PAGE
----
III.8.5. Note on the dry ice and the liquid nitrogen:
III.8.5.1. Effects of smoke:
Dry ice is one from the most extraordinary known sources of cold. Each kilogram frees 150
frigories (655 kJ). It frees cold three times more than the same volume of water ice, and at a much lower
The temperature of dry ice is -80°C and becomes carbon dioxide. The dry ice is usually and
widely used for the transport, in laboratories and in food industries. The dry ice is often recommended for
the respect for the cold chain.
III.8.5.2. Precautions of use:
· Use gloves and glasses during its manipulation. Do not swallow; risks of burning.
· Do not carry more than 20 kg of dry ice in a car, risk of asphyxiation with the dioxide of carbon.
· Do not put some dry ice in a hermetic bowl, risk of explosion.
· Do not store the dry ice in a confined room.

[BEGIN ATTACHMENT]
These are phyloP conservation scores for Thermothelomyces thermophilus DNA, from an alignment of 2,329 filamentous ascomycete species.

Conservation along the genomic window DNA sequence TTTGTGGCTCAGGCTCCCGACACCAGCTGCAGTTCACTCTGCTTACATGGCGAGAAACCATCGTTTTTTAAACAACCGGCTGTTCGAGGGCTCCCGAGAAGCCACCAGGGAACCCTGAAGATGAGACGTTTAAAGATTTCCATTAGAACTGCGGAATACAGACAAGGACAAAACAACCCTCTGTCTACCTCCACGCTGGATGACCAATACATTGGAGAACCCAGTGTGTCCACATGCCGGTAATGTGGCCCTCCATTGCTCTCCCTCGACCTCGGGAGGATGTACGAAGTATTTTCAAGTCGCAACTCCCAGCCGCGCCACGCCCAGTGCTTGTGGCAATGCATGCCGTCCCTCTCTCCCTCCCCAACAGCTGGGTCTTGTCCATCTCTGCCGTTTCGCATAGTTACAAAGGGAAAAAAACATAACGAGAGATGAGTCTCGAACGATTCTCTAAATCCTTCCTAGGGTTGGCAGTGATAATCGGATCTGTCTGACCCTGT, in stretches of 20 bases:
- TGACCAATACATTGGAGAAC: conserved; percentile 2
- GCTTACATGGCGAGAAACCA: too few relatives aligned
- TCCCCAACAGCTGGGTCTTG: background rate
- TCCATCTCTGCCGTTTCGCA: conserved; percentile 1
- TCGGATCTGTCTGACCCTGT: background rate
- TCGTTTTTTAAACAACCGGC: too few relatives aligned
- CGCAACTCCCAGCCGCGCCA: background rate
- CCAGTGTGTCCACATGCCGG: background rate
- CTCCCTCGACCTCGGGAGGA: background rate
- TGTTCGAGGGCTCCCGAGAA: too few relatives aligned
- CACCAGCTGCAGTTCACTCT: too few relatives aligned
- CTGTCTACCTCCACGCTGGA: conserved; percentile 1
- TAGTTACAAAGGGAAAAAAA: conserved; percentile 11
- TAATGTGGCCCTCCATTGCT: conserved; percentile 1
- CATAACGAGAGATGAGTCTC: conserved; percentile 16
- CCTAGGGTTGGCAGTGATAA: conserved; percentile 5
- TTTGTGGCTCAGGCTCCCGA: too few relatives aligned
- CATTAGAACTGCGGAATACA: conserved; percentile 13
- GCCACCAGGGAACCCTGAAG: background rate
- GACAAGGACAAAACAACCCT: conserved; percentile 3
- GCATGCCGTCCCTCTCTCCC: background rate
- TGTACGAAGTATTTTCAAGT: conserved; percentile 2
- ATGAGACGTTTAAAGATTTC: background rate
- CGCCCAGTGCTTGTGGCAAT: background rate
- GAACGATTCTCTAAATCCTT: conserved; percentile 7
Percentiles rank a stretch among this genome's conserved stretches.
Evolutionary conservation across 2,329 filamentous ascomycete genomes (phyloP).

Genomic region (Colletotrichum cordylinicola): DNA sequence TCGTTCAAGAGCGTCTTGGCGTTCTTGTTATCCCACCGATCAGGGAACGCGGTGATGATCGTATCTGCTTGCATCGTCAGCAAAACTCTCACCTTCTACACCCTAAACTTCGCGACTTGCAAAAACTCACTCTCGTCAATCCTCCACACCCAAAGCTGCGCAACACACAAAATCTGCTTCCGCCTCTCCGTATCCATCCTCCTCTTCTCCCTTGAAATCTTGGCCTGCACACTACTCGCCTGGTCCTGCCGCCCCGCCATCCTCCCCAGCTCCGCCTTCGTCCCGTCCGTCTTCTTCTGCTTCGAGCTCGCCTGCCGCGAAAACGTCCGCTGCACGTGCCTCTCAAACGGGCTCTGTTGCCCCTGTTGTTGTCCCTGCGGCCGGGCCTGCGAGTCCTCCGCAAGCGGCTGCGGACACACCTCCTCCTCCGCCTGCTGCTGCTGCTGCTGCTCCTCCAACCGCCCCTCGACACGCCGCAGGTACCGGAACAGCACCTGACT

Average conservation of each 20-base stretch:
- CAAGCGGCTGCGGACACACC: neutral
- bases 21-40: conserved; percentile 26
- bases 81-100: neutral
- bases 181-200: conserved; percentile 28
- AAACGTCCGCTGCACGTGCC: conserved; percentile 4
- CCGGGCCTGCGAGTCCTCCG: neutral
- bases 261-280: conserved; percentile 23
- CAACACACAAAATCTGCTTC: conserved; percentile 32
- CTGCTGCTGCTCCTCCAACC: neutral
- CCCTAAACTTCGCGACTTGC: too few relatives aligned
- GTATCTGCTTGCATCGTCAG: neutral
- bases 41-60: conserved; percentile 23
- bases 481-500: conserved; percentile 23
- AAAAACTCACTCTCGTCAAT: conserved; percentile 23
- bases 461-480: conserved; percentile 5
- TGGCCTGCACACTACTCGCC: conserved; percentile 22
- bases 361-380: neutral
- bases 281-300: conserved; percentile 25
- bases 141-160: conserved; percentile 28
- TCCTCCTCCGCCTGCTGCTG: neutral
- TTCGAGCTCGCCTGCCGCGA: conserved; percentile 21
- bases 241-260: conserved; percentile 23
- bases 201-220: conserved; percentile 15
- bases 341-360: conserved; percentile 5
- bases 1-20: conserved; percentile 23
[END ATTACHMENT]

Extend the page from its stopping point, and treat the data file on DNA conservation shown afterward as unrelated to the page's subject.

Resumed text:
· Keep out of reach of children.
The same properties are obtained with some liquid nitrogen, another substance which produces
some "smoke". The liquid nitrogen (-176°C) is even more dangerous to manipulate (the companyAir
Liquid disadvises to use it in a gourmet restaurant by concerns of security). The contact with this product
can cause burns and can, in high dose, provoke risks of asphyxiation. The same rules of security have to
III.8.5.3. Two theories on the smoke formation:
· In practice, dry ice looses some carbon dioxide when it warms up. The carbon dioxide is a gas denser
than the air; it goes down, compared to the steam and is more visible.
· The very cold gas can cool the ambient air. The water vapour in air can condense and make a natural
smoke (similar to a cloud), denser than the air.
III.8.6. Test with some dry ice and liquid nitrogen:
III.8.6.1. Material :
· 400 ml of reduced «fond blanc» in half.
· 2 soft-boiled eggs.
· 100 ml of liquid cream.
· 1 spoon of vinegar.
· 1 red sweet pepper.
· Salt and pepper.
III.8.6.2. Method :
The method is identical to the former recipe. The ice cube is however an ice cube of dry ice. In
the test in the liquid nitrogen, we pour liquid nitrogen after having poured our warm liquid in the glass, to